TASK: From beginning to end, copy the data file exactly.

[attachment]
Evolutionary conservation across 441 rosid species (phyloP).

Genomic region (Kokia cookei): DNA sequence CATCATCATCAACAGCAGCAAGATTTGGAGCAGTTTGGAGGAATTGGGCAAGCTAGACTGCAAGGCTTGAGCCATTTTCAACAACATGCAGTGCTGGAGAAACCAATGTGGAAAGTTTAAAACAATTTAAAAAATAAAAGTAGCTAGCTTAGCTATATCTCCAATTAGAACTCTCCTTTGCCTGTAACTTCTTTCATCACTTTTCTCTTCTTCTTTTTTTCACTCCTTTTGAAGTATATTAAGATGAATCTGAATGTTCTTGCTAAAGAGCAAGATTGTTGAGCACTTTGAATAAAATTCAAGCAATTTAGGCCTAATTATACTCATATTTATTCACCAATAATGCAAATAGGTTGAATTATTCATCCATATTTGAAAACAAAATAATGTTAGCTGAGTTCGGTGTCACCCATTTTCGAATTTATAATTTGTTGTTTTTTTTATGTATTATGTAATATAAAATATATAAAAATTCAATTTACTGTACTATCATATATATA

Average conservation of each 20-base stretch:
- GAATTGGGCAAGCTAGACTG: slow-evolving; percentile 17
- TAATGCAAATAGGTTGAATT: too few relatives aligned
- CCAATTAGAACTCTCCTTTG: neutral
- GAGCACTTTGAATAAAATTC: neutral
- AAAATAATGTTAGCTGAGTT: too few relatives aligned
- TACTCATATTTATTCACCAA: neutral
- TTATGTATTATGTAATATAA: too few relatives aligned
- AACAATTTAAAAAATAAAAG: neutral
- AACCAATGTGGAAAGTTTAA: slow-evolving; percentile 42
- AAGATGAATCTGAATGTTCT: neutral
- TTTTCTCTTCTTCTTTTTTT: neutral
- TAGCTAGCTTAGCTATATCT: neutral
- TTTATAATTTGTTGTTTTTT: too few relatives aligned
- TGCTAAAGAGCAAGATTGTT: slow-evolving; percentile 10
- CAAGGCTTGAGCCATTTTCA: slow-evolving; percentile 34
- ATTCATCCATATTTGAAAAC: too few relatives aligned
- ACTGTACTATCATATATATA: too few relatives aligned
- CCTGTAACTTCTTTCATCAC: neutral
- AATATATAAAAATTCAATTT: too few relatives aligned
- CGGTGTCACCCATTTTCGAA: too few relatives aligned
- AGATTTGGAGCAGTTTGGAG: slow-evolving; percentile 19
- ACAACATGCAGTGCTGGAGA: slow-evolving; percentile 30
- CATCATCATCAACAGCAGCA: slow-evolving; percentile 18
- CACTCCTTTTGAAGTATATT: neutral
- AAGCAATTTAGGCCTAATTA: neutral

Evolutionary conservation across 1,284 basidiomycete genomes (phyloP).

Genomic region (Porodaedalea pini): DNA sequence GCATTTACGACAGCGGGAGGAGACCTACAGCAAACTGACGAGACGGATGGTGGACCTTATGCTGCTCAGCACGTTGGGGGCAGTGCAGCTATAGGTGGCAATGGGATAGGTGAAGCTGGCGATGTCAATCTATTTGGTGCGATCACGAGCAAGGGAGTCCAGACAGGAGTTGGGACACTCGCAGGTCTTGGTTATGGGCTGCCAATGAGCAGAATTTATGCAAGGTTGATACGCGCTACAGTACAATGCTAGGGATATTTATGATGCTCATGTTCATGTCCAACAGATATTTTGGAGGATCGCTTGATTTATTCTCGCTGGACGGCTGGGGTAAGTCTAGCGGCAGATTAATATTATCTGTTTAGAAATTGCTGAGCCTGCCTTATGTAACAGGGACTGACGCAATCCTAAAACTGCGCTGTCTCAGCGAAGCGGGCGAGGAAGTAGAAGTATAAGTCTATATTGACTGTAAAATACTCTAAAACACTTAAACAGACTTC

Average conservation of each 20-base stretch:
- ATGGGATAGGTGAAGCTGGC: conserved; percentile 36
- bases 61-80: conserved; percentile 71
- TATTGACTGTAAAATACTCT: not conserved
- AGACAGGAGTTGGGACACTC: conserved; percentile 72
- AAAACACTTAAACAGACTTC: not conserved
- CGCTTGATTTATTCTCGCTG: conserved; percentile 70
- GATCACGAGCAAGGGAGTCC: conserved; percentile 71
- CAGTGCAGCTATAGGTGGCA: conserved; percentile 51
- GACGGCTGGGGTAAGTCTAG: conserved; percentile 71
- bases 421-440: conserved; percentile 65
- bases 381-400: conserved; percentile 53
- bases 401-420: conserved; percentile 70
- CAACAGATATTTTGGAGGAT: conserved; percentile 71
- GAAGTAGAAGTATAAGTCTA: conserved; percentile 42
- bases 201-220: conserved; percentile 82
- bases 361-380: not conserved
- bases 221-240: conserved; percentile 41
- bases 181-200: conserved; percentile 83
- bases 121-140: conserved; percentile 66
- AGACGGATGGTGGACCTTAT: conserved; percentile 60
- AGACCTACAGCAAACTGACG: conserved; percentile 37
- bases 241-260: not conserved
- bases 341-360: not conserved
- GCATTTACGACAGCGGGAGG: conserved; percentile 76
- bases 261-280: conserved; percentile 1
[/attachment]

Evolutionary conservation across 441 rosid species (phyloP).

Genomic region (Kokia cookei): DNA sequence CATCATCATCAACAGCAGCAAGATTTGGAGCAGTTTGGAGGAATTGGGCAAGCTAGACTGCAAGGCTTGAGCCATTTTCAACAACATGCAGTGCTGGAGAAACCAATGTGGAAAGTTTAAAACAATTTAAAAAATAAAAGTAGCTAGCTTAGCTATATCTCCAATTAGAACTCTCCTTTGCCTGTAACTTCTTTCATCACTTTTCTCTTCTTCTTTTTTTCACTCCTTTTGAAGTATATTAAGATGAATCTGAATGTTCTTGCTAAAGAGCAAGATTGTTGAGCACTTTGAATAAAATTCAAGCAATTTAGGCCTAATTATACTCATATTTATTCACCAATAATGCAAATAGGTTGAATTATTCATCCATATTTGAAAACAAAATAATGTTAGCTGAGTTCGGTGTCACCCATTTTCGAATTTATAATTTGTTGTTTTTTTTATGTATTATGTAATATAAAATATATAAAAATTCAATTTACTGTACTATCATATATATA

Average conservation of each 20-base stretch:
- GAATTGGGCAAGCTAGACTG: slow-evolving; percentile 17
- TAATGCAAATAGGTTGAATT: too few relatives aligned
- CCAATTAGAACTCTCCTTTG: neutral
- GAGCACTTTGAATAAAATTC: neutral
- AAAATAATGTTAGCTGAGTT: too few relatives aligned
- TACTCATATTTATTCACCAA: neutral
- TTATGTATTATGTAATATAA: too few relatives aligned
- AACAATTTAAAAAATAAAAG: neutral
- AACCAATGTGGAAAGTTTAA: slow-evolving; percentile 42
- AAGATGAATCTGAATGTTCT: neutral
- TTTTCTCTTCTTCTTTTTTT: neutral
- TAGCTAGCTTAGCTATATCT: neutral
- TTTATAATTTGTTGTTTTTT: too few relatives aligned
- TGCTAAAGAGCAAGATTGTT: slow-evolving; percentile 10
- CAAGGCTTGAGCCATTTTCA: slow-evolving; percentile 34
- ATTCATCCATATTTGAAAAC: too few relatives aligned
- ACTGTACTATCATATATATA: too few relatives aligned
- CCTGTAACTTCTTTCATCAC: neutral
- AATATATAAAAATTCAATTT: too few relatives aligned
- CGGTGTCACCCATTTTCGAA: too few relatives aligned
- AGATTTGGAGCAGTTTGGAG: slow-evolving; percentile 19
- ACAACATGCAGTGCTGGAGA: slow-evolving; percentile 30
- CATCATCATCAACAGCAGCA: slow-evolving; percentile 18
- CACTCCTTTTGAAGTATATT: neutral
- AAGCAATTTAGGCCTAATTA: neutral

Evolutionary conservation across 1,284 basidiomycete genomes (phyloP).

Genomic region (Porodaedalea pini): DNA sequence GCATTTACGACAGCGGGAGGAGACCTACAGCAAACTGACGAGACGGATGGTGGACCTTATGCTGCTCAGCACGTTGGGGGCAGTGCAGCTATAGGTGGCAATGGGATAGGTGAAGCTGGCGATGTCAATCTATTTGGTGCGATCACGAGCAAGGGAGTCCAGACAGGAGTTGGGACACTCGCAGGTCTTGGTTATGGGCTGCCAATGAGCAGAATTTATGCAAGGTTGATACGCGCTACAGTACAATGCTAGGGATATTTATGATGCTCATGTTCATGTCCAACAGATATTTTGGAGGATCGCTTGATTTATTCTCGCTGGACGGCTGGGGTAAGTCTAGCGGCAGATTAATATTATCTGTTTAGAAATTGCTGAGCCTGCCTTATGTAACAGGGACTGACGCAATCCTAAAACTGCGCTGTCTCAGCGAAGCGGGCGAGGAAGTAGAAGTATAAGTCTATATTGACTGTAAAATACTCTAAAACACTTAAACAGACTTC

Average conservation of each 20-base stretch:
- ATGGGATAGGTGAAGCTGGC: conserved; percentile 36
- bases 61-80: conserved; percentile 71
- TATTGACTGTAAAATACTCT: not conserved
- AGACAGGAGTTGGGACACTC: conserved; percentile 72
- AAAACACTTAAACAGACTTC: not conserved
- CGCTTGATTTATTCTCGCTG: conserved; percentile 70
- GATCACGAGCAAGGGAGTCC: conserved; percentile 71
- CAGTGCAGCTATAGGTGGCA: conserved; percentile 51
- GACGGCTGGGGTAAGTCTAG: conserved; percentile 71
- bases 421-440: conserved; percentile 65
- bases 381-400: conserved; percentile 53
- bases 401-420: conserved; percentile 70
- CAACAGATATTTTGGAGGAT: conserved; percentile 71
- GAAGTAGAAGTATAAGTCTA: conserved; percentile 42
- bases 201-220: conserved; percentile 82
- bases 361-380: not conserved
- bases 221-240: conserved; percentile 41
- bases 181-200: conserved; percentile 83
- bases 121-140: conserved; percentile 66
- AGACGGATGGTGGACCTTAT: conserved; percentile 60
- AGACCTACAGCAAACTGACG: conserved; percentile 37
- bases 241-260: not conserved
- bases 341-360: not conserved
- GCATTTACGACAGCGGGAGG: conserved; percentile 76
- bases 261-280: conserved; percentile 1